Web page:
Cynthia had received prompt attention to her case and a passport was burned for her in approximately one hour. The American Consulate had a passport photo booth on the grounds so that none of the travelers had to leave the area.
Because Cynthia had a print-out copy of her passport and a police report of the incident, the process was a bit faster than it would have been if she had nothing on her. But despite that, she was very pleased with the way she was received at the American Consulate as well as the Renaissance Hotel.
Above All, Remain Calm
There are instances in which you may have to deal with people or instances which don’t turn out in your favor. Cynthia ended up paying a $500 fee to British Airways to change her ticket and was not pleased with this or the people helping her.
She makes it very clear: “The best thing I can say is to stay calm and appreciative, you can give them the evil eye, or the finger, or whatever you choose AFTER they have given you what you need.” As soon as she obtained all her materials, she hopped onto a plane and returned home; safe and with all her belongings this time.
How to Prevent This from Happening to You
As stated before, robbers and criminals are scattered all over and it is important to be smart about your travels. I also learned first-hand how careful you have to be when my wallet got stolen while I was in France.
Tourists are often targeted because of their vulnerability in a new country. Blending in as much as possible may lower your chances of being singled out. In an online Europe Forum one writer shares a good method:
“I was in Spain last spring with 11 teenaged girls. We were in both Madrid and Barcelona (and many points in between – including Morocco). We had no problems ourselves HOWEVER in both Madrid and Barcelona we heard daily reports of others being mugged on the Metro.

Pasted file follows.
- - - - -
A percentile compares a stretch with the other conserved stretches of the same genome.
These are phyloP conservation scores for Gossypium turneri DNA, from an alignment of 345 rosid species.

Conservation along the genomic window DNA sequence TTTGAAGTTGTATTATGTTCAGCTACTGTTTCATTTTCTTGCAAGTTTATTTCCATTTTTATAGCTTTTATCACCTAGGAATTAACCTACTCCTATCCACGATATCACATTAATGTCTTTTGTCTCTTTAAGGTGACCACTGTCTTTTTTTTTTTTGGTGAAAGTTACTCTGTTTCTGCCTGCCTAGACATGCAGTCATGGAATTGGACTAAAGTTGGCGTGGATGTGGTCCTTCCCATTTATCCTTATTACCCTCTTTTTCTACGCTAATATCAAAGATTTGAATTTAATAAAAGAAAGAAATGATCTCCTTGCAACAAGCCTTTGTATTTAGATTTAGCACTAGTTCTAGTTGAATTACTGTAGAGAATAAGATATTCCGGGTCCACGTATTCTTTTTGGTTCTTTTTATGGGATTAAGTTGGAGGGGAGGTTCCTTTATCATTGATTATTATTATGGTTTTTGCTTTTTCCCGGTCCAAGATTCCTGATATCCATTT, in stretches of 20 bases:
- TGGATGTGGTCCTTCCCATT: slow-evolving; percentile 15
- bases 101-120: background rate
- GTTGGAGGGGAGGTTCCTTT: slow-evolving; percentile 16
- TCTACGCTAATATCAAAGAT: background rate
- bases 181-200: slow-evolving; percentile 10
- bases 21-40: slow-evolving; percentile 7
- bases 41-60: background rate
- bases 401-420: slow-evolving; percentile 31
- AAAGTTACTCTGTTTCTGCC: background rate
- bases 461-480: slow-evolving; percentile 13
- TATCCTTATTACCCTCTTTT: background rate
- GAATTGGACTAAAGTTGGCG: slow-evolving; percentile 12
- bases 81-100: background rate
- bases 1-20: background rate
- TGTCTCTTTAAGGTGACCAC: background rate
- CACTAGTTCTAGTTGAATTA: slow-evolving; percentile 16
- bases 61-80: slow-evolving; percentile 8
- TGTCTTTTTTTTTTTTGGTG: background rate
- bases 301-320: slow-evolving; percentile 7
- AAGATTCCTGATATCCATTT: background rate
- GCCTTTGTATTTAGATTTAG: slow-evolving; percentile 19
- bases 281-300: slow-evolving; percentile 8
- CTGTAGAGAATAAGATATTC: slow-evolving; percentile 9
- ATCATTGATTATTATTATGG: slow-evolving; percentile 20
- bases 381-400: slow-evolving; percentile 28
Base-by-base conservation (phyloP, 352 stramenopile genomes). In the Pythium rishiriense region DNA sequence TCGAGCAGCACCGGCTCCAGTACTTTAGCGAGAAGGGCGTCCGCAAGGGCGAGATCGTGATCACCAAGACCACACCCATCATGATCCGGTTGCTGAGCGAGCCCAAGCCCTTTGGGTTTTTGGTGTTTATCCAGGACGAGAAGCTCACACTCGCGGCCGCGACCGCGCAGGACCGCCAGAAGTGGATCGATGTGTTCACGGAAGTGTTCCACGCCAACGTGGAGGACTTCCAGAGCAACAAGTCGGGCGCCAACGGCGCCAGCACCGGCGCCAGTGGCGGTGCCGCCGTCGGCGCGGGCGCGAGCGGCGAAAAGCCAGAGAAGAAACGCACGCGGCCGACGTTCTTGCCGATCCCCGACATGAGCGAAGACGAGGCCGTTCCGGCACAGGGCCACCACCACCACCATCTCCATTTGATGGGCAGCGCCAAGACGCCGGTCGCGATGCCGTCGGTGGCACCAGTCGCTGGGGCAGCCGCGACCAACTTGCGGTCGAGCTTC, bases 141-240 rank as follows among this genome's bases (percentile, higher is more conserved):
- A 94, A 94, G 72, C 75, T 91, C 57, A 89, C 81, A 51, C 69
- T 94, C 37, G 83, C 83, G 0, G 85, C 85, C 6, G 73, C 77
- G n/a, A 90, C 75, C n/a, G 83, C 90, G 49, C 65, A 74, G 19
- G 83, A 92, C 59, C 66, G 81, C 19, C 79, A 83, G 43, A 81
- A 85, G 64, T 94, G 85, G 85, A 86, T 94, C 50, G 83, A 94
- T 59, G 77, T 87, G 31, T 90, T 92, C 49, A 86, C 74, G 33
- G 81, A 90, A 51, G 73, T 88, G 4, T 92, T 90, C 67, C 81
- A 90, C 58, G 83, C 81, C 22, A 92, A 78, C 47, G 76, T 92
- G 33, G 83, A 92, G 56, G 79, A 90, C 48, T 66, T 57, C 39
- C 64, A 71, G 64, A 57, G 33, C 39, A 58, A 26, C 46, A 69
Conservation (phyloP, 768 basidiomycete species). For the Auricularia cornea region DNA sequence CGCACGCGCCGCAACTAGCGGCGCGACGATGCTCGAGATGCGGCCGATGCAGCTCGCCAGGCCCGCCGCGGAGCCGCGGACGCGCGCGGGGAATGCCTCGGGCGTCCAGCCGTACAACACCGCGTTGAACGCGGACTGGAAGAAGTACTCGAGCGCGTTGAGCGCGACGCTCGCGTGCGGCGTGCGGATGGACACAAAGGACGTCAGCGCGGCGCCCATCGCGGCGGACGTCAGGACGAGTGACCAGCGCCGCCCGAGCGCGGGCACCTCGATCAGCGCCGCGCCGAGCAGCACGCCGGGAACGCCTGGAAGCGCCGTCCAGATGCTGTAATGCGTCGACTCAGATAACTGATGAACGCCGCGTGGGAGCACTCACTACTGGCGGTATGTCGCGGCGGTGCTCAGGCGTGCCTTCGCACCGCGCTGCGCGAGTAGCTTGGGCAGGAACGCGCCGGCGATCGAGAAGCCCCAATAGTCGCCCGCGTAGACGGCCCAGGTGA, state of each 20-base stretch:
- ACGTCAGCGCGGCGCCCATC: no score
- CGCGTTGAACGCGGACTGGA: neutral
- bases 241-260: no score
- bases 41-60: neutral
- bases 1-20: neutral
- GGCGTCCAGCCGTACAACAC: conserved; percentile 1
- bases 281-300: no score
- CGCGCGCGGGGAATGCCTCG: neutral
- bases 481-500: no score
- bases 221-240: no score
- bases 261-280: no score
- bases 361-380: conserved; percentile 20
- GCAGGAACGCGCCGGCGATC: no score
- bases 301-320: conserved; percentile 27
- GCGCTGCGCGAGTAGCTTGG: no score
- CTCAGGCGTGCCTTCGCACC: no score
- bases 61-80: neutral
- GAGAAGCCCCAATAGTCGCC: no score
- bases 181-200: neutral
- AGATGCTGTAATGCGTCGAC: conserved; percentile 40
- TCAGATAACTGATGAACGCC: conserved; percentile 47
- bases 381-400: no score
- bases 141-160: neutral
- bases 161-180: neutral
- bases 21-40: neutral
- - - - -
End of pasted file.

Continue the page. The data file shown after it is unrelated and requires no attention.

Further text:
My advice to the girls was this – on the Metro/Subway, keep your head down and don’t talk (alerting others of your tourist status), act as if this is your umpteenth time on your daily commute – look bored.
It worked. We had an amazing time in both cities with no problems. I would go back in a heartbeat – as would the girls.”
Muggings should never discourage travelers from continuing to explore. If this sort of thing happens to you, remember that it is not the end of the world. There are steps to solving the problem and you will make it home.
1. Instincts are generally right.
2. If it’s dark, get to safety or don’t leave it.
3. Your passport should always be in a passport belt under your clothes.
4. Stay as close together as possible if you’re in a vulnerable position.
5. Have your passport scanned and emailed to your e-mail account (other ID and tickets are helpful as well).
6. Alert credit card companies, banks, cell phone carriers immediately if cards or valuable information are stolen.
7. Have a trusted contact at home who has all your travel and credit card/bank info, etc. If you have been robbed of everything, this will give you the ability to have to make only one call home to get things sorted out.
8. If possible, find a hotel that is a well-known international chain that will work with you.
9. Organize yourself as soon as you can. Do not take the time to fall apart until you’re safe.
10. Know where your consulate is in all of the countries in which you are traveling. I lucked out with a very helpful tourist information person.
11. Stash some cash separately from your purse or wallet.
12. Remain calm and polite; this isn’t your country, and they know it. Your frustration can be delivered in the form of a letter from your home computer upon your return!
Jennifer Bellenoit graduated from the University of Massachusetts in May 2009, was a GoNOMAD intern, and is now a recruitment manager at Harvard University in Cambridge, MA.